“A handful of crimes do manage to stand out. There was the Nashton case from last year, a criminal that baffled American law enforcement with a series of logical problems and deadly riddles. Yet for the most part, the news is too full of tales of huge bats, undead men, and all manner of esoterica. Nothing to take too seriously,” Holmes assured me.

“I have known Mary to believe some of it. Perhaps on the morrow I can solicit the opinions of her cousins and their guests?” I offered. Mary’s relations had in fact arrived with an entourage. The morning’s edition enumerated that, aside from the Kanes, London would play host to Mary’s other cousin, a Mr. Bruce Wayne, as well as a number of family friends, Misters Cobblepot, Dent, and Bennett. A number of other Gothamites had arrived alongside them (the evident recipients of the same group travel sweepstakes that allowed the Kanes opportunity to attend), though those named were the only ones I planned to host for brunch the following morning. We had only learned of their arrival ourselves the previous evening, scarcely in advance of the news, and had been kindly pressed into the arrangement at cousin Bette’s request, though Mary was not displeased with the arrangement.

Holmes only offered a shrug, and said “ as much as I appreciate the offer, such anecdotal evidence would hardly lend credence to these stories. At any rate, it shall have little bearing on our daily concerns… Or those of the familiar man approaching our doorstep.”

Holmes had rightly identified the peak of a custodian’s helmet, bobbing up Baker Street’s stairs and appearing through Holmes’ windows. Holmes was up and across the room to the door instantly, leaving his still smouldering pipe askew on his lounger. I pushed myself up from my seat, ignoring the dull, cold throb of pain from the old war wound on my leg, and hobbled to collect the pipe before its burning ashes set the good landlady’s furniture alight, as Holmes allowed our guest to enter before they had occasion to knock.

“Inspector Lestrade! To what do we owe your most singular presence?” Holmes asked. Lestrade trod in on muddy boots, having failed to clean them on the stoop. He was a thin gentleman with a weasel-like face, complete with a most animal tenacity in his approach to policework. Holmes counted him as one of Scotland Yard’s best, though to Holmes’ word, finding a good policeman in London was like finding a good surgeon in a ragged school.

“I perceive you are in something of a rush, Inspector.” I observed, in my own small deduction.

“Furthermore, I perceive you to have come from Northern London. Bloomsbury, if I do not miss my guess,” Sherlock began, about to launch into the chain of reasoning from which he derived his conclusion, when he was cut off by Lestrade.

“If you shall let me get a word in edgewise, I would be appreciative!” Lestrade’s typically jocular manner was gone from him, and his hand remained upon the door’s handle.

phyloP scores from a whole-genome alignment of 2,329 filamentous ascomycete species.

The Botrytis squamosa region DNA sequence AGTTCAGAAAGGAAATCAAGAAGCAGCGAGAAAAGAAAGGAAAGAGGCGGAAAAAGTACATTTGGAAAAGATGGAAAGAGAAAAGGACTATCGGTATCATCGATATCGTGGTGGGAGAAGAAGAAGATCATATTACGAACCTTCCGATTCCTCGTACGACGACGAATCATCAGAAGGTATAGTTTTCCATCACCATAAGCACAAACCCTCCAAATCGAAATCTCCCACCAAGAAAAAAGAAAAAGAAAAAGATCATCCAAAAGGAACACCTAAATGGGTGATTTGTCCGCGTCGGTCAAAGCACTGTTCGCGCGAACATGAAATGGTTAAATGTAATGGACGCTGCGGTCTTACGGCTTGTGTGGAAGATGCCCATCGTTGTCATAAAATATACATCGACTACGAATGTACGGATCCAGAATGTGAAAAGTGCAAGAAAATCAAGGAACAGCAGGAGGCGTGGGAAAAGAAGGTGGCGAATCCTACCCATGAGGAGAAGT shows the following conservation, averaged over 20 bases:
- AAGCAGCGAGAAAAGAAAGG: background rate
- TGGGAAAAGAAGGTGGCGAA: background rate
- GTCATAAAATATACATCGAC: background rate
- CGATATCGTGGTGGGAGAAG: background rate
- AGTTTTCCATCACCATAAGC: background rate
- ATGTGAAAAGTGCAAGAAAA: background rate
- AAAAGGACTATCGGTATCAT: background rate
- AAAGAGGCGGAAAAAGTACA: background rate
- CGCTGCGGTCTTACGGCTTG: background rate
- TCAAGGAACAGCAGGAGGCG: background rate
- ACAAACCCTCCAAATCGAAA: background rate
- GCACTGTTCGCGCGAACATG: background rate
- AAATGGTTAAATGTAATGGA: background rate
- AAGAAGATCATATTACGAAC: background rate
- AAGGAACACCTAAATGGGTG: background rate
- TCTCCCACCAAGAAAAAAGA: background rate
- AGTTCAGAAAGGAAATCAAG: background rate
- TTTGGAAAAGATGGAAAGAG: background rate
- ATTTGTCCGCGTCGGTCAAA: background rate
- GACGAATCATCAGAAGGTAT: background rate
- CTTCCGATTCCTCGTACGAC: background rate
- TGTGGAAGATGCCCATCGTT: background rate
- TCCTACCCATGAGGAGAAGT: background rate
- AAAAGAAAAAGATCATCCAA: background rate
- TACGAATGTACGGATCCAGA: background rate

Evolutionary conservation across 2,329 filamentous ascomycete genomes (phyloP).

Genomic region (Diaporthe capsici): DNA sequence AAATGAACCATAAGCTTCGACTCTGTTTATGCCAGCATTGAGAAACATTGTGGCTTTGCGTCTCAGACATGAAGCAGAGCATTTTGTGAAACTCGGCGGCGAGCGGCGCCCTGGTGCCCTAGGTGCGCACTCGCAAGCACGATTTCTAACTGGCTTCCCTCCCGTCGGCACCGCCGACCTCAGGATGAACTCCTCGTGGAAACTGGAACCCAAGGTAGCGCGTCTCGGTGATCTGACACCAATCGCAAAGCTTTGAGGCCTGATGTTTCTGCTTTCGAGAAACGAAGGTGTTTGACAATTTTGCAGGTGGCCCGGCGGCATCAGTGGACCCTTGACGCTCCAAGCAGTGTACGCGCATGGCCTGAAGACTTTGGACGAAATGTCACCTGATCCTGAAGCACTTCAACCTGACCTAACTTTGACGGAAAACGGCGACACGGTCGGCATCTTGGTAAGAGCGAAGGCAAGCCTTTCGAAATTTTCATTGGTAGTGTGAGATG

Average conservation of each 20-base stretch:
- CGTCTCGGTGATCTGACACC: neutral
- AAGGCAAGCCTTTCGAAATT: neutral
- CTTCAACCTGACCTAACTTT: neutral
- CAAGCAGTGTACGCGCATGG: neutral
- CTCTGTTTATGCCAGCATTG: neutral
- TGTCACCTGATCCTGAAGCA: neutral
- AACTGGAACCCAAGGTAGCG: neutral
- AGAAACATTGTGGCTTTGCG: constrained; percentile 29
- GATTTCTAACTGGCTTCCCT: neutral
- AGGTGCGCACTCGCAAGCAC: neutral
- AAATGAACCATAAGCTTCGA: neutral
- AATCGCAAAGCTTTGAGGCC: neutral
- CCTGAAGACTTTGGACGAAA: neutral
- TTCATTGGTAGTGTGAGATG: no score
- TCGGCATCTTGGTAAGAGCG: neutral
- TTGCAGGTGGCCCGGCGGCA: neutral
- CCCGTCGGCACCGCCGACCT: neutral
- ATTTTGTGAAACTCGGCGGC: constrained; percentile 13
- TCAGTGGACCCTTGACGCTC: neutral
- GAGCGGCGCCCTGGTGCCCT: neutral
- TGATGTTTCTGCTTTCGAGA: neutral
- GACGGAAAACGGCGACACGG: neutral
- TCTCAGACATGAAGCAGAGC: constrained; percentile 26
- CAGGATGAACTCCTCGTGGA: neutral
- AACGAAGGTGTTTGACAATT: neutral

“I apologise for the outburst gentlemen, but we must hurry. A body has turned up, indeed in Bloomsbury, and the inspector in charge of the case has identified it as an accident. The chain of an old chandelier broke suddenly and crashed down upon the victim's head. A miserable circumstance, but one hard to attribute to anything but that, happenstance. In truth, I have trouble arguing with his reasoning, and yet it does not sit right with me. The attending officer is closing up the crime scene shortly, so I rushed to collect your opinion.”

“Why should the crime scene be not shuttered? What about the poor fellow’s demise stands out to your intuition?’” Holmes pressed. I could see that Lestrade’s statement had already stirred the voracious detective within. He leaned forward with a keen ear, hands clasped. Lestrade's cheeks reddened, and he rubbed his hand over his forehead, finding the will to articulate the source of his doubt with appropriate brevity. He appeared almost embarrassed.

“To put it to you simply Mister Holmes, I feel the crime scene is too… Wet, in a word.”

“Too wet? In England?” I chuckled at the notion. “I should hardly think such a thing possible. After all, we have had that most tumultuous thunderstorm just yesterday evening…”

“Yet, the most illuminatory member of Scotland Yard still sees fit to bring it to our attention. Surely he would have already checked the establishment for leaks or any obvious cause,” Holmes began. I almost chastised him for what I thought an opaque jape, but the backhanded remark seemed lost on Lestrade. Holmes digressed, “my dear Lestrade… If it was any of your esteemed colleagues in Baker Street today, or indeed, was the colour of today’s humour anything but the dullest shade of boredom, I might deny your request for the sparsity of details you provide, but you have proven yourself over the years to be intermittently capable of identifying those cases which appeal to my sensibilities. If it would please friend Watson to join us in this endeavour, then I would be most happy to join you.” Holmes said, his eyes questing for some answer from me.